Stanislaw Wladyslaw Maczek was a Polish general who commanded the only motorized division of the Polish army at the beginning of the Second World War. After the fall of Poland, he escaped to France where he established a new motorized division. After the downfall of France, he founded the First Polish armoured division in Great Britain, contributing greatly to the allied victory in Western Europe. Maczek was very popular with his men and was honoured by the French, Belgian and Dutch population, although he was rather underestimated by his Allied combatants.
Stanislaw Maczek however, was above all a person of international renown. He was born in Lwów, originally a Polish town, then part of the Austro-Hungarian double monarchy and today situated in the Ukraine. Maczek’s ancestors, however were Croats. During the First World War, he fought as an officer in the Austro-Hungarian army in Italy and later on in the Polish army in the war between Poland and the Ukraine and in the war between Poland and the Soviet-Union. Afterwards he graduated from the Higher Military School at Warsaw. After the fall of Poland he and a large number of his men of the 10th Motorized Cavalry Brigade moved to Hungary and from there to France. In June 1940 Maczek escaped again with a large number of his men, by way of North-Africa and Portugal to Great Britain.
In Scotland, with British materiel, he built the First Polish Armoured Division, which landed in Normandy in August 1944, as part of the First Canadian Army. His tanks and armoured vehicles played an important role in defeating fourteen German divisions during the battle of Falaise and in the liberation of France, Belgium and the Netherlands. Eventually, he ended his advance with the capture of Wilhelmshaven where he accepted the capitulation of the entire German garrison and over 200 Kriegsmarine vessels.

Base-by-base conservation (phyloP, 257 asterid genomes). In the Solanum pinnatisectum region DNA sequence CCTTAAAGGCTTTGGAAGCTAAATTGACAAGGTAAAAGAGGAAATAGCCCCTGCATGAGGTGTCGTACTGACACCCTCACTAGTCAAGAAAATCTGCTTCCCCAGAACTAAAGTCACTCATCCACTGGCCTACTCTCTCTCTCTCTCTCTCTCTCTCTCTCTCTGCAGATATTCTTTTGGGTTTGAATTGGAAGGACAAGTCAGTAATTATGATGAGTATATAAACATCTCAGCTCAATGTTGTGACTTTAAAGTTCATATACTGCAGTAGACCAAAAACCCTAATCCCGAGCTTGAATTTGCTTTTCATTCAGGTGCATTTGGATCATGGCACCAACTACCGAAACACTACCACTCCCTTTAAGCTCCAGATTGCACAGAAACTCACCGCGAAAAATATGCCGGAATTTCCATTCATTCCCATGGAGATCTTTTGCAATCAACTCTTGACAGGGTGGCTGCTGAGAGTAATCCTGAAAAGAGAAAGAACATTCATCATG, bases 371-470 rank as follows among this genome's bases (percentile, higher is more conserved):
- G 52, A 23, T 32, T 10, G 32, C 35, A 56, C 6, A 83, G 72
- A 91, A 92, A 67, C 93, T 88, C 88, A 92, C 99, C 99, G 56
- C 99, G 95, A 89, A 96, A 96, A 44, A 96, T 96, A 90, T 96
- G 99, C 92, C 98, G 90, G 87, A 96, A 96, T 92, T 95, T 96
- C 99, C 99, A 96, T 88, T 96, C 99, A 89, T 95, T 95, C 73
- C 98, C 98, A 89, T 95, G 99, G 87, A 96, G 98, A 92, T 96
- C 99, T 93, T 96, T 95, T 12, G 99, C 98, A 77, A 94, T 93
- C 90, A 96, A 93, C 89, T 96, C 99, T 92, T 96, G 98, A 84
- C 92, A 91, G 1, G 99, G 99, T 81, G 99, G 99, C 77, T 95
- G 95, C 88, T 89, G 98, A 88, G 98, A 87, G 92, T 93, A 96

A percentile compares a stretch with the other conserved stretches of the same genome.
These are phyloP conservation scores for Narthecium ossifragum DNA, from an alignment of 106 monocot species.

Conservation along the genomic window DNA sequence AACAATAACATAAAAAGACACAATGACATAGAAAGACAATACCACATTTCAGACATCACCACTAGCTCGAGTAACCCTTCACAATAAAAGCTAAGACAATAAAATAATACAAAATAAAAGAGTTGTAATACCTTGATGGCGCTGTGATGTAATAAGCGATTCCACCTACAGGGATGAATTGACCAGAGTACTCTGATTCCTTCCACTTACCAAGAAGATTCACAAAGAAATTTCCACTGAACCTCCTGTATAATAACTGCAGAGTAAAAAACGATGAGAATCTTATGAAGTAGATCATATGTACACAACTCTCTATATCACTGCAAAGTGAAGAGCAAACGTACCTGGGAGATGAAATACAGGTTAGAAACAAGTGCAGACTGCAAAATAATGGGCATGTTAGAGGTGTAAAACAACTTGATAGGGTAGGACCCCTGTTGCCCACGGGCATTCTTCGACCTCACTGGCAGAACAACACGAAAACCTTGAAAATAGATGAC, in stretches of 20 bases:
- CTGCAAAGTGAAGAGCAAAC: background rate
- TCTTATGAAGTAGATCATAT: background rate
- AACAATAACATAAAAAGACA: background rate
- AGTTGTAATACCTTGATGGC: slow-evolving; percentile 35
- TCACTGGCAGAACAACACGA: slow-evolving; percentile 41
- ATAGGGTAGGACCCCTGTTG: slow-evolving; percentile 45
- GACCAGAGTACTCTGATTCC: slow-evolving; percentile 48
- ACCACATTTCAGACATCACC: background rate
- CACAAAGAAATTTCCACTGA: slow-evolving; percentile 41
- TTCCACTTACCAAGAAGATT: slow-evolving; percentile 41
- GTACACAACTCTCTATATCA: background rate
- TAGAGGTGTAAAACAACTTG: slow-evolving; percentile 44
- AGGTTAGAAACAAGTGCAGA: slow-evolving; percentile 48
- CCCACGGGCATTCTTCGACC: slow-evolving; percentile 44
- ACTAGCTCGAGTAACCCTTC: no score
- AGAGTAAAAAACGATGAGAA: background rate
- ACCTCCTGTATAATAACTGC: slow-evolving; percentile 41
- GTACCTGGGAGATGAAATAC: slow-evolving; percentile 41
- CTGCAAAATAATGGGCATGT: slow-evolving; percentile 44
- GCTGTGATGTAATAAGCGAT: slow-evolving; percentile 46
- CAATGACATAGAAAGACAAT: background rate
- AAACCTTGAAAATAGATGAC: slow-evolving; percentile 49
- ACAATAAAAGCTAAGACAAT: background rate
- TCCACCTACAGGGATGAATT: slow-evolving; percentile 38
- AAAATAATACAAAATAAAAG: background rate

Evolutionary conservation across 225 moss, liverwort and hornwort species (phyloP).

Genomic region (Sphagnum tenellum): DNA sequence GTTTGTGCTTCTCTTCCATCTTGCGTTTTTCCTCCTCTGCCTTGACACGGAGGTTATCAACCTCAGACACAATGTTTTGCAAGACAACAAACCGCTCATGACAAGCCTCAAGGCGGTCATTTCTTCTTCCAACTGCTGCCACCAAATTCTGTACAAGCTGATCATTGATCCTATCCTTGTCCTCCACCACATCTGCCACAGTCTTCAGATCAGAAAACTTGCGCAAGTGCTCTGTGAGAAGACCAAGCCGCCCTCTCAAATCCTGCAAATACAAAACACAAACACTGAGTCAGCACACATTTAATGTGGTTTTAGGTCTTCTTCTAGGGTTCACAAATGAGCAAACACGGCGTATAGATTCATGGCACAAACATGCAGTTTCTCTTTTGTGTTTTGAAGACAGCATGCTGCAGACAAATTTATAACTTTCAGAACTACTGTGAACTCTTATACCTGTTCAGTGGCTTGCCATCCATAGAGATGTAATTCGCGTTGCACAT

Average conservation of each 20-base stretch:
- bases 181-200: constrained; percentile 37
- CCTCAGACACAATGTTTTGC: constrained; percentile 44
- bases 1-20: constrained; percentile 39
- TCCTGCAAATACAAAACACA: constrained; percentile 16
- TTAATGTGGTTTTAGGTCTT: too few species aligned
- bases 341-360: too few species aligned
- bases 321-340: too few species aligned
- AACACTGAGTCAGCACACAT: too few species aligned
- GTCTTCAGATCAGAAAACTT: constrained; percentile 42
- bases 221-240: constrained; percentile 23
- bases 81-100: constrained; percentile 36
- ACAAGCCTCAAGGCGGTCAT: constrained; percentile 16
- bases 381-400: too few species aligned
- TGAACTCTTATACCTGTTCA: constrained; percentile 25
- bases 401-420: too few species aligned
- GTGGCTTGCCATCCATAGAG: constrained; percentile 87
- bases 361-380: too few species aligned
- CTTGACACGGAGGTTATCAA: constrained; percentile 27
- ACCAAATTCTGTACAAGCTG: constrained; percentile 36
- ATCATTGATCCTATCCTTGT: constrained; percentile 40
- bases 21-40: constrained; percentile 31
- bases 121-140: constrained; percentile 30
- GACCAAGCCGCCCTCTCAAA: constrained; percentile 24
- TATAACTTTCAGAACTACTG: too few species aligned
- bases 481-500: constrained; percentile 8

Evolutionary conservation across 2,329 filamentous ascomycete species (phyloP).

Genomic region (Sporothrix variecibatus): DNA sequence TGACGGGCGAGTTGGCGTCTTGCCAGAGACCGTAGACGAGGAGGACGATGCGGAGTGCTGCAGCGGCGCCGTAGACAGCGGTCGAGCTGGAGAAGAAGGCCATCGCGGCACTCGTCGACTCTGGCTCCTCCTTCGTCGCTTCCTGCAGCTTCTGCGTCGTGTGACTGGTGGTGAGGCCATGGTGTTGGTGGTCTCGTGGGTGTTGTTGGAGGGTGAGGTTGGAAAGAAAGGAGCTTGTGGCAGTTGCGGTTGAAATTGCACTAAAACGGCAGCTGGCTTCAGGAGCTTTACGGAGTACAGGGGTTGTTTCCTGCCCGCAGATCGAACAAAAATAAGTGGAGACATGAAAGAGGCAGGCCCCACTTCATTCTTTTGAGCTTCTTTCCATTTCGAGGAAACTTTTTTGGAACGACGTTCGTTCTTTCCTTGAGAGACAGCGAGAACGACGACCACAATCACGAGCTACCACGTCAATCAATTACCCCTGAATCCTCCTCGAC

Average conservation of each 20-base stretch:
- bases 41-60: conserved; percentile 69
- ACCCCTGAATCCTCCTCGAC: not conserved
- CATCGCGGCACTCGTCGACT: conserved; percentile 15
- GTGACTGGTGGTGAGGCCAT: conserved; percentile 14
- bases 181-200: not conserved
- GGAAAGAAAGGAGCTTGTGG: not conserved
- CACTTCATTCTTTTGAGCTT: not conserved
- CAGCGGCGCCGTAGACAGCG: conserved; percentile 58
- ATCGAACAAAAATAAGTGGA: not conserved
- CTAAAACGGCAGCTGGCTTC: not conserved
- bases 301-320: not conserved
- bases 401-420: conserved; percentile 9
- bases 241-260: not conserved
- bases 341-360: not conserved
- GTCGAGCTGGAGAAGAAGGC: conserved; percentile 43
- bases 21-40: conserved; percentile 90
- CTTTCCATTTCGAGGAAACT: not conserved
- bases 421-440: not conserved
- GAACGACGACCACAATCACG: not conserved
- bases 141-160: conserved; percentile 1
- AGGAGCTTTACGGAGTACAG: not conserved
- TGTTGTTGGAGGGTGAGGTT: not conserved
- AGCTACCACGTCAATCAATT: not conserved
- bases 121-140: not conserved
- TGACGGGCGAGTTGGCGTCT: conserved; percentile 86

After the war the communist regime of Poland deprived him of his Polish citizenship, forcing him to remain in Scotland. Until well in the 1960s, he was employed among other things as a bartender in Edinburgh because the British did not grant him a military pension. On December 1994 he was buried in the Polish military cemetery at Breda.
Stanislaw Wladyslaw Maczek was born on 31 March 1892 in the Szczerzec suburb of Lwów, the present Lviv in the Ukraine. Lwów was a Polish town in the region of Galicia, in those days part of Austria-Hungary. His father, Witold Maczek was a lawyer and aspired an appointment as judge, just as his own father had been. Stanislaws grandfather was called Maĉek and was of Croatian descent. Maczeks mother, Anna Czerny, came from a wealthy landowning family. Stanislaw Maczek had a twin brother, Franciszek and two younger brothers, Karol and Jan. The four brothers were raised according Polish Catholic traditions, despite the fact that the father was of Croatian descent and that the family now lived in Austria-Hungary. In this way, the brothers learned to have respect for different cultures and languages.